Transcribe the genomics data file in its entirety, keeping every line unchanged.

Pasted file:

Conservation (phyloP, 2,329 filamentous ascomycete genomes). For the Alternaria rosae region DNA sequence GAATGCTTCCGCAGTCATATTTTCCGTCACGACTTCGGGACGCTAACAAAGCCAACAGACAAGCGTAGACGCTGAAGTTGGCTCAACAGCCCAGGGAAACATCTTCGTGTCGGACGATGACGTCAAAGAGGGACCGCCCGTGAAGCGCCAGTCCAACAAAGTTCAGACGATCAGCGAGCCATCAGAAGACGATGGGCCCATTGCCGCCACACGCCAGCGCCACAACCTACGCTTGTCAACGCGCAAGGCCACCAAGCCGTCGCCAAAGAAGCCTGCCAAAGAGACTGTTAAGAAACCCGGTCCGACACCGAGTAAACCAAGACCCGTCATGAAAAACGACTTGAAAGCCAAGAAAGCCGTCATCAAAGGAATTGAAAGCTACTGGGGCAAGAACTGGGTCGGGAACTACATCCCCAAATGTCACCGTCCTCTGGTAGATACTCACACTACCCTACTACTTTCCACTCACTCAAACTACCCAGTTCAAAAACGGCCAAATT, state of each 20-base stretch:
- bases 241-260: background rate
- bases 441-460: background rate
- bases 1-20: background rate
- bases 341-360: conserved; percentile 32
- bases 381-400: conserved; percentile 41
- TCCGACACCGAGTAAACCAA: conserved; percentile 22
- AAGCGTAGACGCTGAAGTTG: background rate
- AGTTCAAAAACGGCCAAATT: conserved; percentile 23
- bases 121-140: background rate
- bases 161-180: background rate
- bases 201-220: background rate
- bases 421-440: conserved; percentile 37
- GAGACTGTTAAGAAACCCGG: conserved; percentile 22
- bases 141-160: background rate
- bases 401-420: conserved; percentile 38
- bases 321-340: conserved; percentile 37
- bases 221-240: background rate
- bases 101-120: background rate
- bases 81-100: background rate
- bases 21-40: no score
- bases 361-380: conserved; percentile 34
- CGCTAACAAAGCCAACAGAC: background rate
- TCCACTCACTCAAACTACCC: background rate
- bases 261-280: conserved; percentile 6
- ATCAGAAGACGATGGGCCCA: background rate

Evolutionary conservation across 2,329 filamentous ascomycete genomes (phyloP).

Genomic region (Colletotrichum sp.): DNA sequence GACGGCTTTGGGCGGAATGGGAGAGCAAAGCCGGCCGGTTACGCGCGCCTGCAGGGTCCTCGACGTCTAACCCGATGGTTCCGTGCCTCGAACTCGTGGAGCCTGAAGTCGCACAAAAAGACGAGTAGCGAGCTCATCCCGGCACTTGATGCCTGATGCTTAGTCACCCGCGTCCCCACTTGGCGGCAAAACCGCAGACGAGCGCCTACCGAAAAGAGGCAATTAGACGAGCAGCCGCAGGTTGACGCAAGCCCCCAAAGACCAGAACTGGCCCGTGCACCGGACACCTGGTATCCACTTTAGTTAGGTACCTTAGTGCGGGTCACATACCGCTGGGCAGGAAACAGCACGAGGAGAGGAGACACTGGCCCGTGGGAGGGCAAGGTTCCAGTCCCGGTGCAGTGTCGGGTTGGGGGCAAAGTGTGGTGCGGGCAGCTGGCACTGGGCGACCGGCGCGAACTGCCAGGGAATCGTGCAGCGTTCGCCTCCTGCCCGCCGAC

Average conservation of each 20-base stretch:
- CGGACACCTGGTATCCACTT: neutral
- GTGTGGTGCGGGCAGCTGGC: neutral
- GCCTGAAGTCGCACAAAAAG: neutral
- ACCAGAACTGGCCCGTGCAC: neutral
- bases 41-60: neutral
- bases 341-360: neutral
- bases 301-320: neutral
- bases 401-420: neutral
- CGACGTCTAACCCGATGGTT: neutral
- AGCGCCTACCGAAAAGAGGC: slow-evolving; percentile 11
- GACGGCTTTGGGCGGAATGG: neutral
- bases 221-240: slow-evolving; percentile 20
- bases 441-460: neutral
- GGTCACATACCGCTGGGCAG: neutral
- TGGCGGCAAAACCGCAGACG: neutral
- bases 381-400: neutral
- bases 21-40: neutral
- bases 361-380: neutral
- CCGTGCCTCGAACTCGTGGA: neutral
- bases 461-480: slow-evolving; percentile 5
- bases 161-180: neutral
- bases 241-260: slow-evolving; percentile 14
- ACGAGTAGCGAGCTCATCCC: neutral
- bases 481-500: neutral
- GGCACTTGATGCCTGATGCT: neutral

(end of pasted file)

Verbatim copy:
Conservation (phyloP, 2,329 filamentous ascomycete genomes). For the Alternaria rosae region DNA sequence GAATGCTTCCGCAGTCATATTTTCCGTCACGACTTCGGGACGCTAACAAAGCCAACAGACAAGCGTAGACGCTGAAGTTGGCTCAACAGCCCAGGGAAACATCTTCGTGTCGGACGATGACGTCAAAGAGGGACCGCCCGTGAAGCGCCAGTCCAACAAAGTTCAGACGATCAGCGAGCCATCAGAAGACGATGGGCCCATTGCCGCCACACGCCAGCGCCACAACCTACGCTTGTCAACGCGCAAGGCCACCAAGCCGTCGCCAAAGAAGCCTGCCAAAGAGACTGTTAAGAAACCCGGTCCGACACCGAGTAAACCAAGACCCGTCATGAAAAACGACTTGAAAGCCAAGAAAGCCGTCATCAAAGGAATTGAAAGCTACTGGGGCAAGAACTGGGTCGGGAACTACATCCCCAAATGTCACCGTCCTCTGGTAGATACTCACACTACCCTACTACTTTCCACTCACTCAAACTACCCAGTTCAAAAACGGCCAAATT, state of each 20-base stretch:
- bases 241-260: background rate
- bases 441-460: background rate
- bases 1-20: background rate
- bases 341-360: conserved; percentile 32
- bases 381-400: conserved; percentile 41
- TCCGACACCGAGTAAACCAA: conserved; percentile 22
- AAGCGTAGACGCTGAAGTTG: background rate
- AGTTCAAAAACGGCCAAATT: conserved; percentile 23
- bases 121-140: background rate
- bases 161-180: background rate
- bases 201-220: background rate
- bases 421-440: conserved; percentile 37
- GAGACTGTTAAGAAACCCGG: conserved; percentile 22
- bases 141-160: background rate
- bases 401-420: conserved; percentile 38
- bases 321-340: conserved; percentile 37
- bases 221-240: background rate
- bases 101-120: background rate
- bases 81-100: background rate
- bases 21-40: no score
- bases 361-380: conserved; percentile 34
- CGCTAACAAAGCCAACAGAC: background rate
- TCCACTCACTCAAACTACCC: background rate
- bases 261-280: conserved; percentile 6
- ATCAGAAGACGATGGGCCCA: background rate

Evolutionary conservation across 2,329 filamentous ascomycete genomes (phyloP).

Genomic region (Colletotrichum sp.): DNA sequence GACGGCTTTGGGCGGAATGGGAGAGCAAAGCCGGCCGGTTACGCGCGCCTGCAGGGTCCTCGACGTCTAACCCGATGGTTCCGTGCCTCGAACTCGTGGAGCCTGAAGTCGCACAAAAAGACGAGTAGCGAGCTCATCCCGGCACTTGATGCCTGATGCTTAGTCACCCGCGTCCCCACTTGGCGGCAAAACCGCAGACGAGCGCCTACCGAAAAGAGGCAATTAGACGAGCAGCCGCAGGTTGACGCAAGCCCCCAAAGACCAGAACTGGCCCGTGCACCGGACACCTGGTATCCACTTTAGTTAGGTACCTTAGTGCGGGTCACATACCGCTGGGCAGGAAACAGCACGAGGAGAGGAGACACTGGCCCGTGGGAGGGCAAGGTTCCAGTCCCGGTGCAGTGTCGGGTTGGGGGCAAAGTGTGGTGCGGGCAGCTGGCACTGGGCGACCGGCGCGAACTGCCAGGGAATCGTGCAGCGTTCGCCTCCTGCCCGCCGAC

Average conservation of each 20-base stretch:
- CGGACACCTGGTATCCACTT: neutral
- GTGTGGTGCGGGCAGCTGGC: neutral
- GCCTGAAGTCGCACAAAAAG: neutral
- ACCAGAACTGGCCCGTGCAC: neutral
- bases 41-60: neutral
- bases 341-360: neutral
- bases 301-320: neutral
- bases 401-420: neutral
- CGACGTCTAACCCGATGGTT: neutral
- AGCGCCTACCGAAAAGAGGC: slow-evolving; percentile 11
- GACGGCTTTGGGCGGAATGG: neutral
- bases 221-240: slow-evolving; percentile 20
- bases 441-460: neutral
- GGTCACATACCGCTGGGCAG: neutral
- TGGCGGCAAAACCGCAGACG: neutral
- bases 381-400: neutral
- bases 21-40: neutral
- bases 361-380: neutral
- CCGTGCCTCGAACTCGTGGA: neutral
- bases 461-480: slow-evolving; percentile 5
- bases 161-180: neutral
- bases 241-260: slow-evolving; percentile 14
- ACGAGTAGCGAGCTCATCCC: neutral
- bases 481-500: neutral
- GGCACTTGATGCCTGATGCT: neutral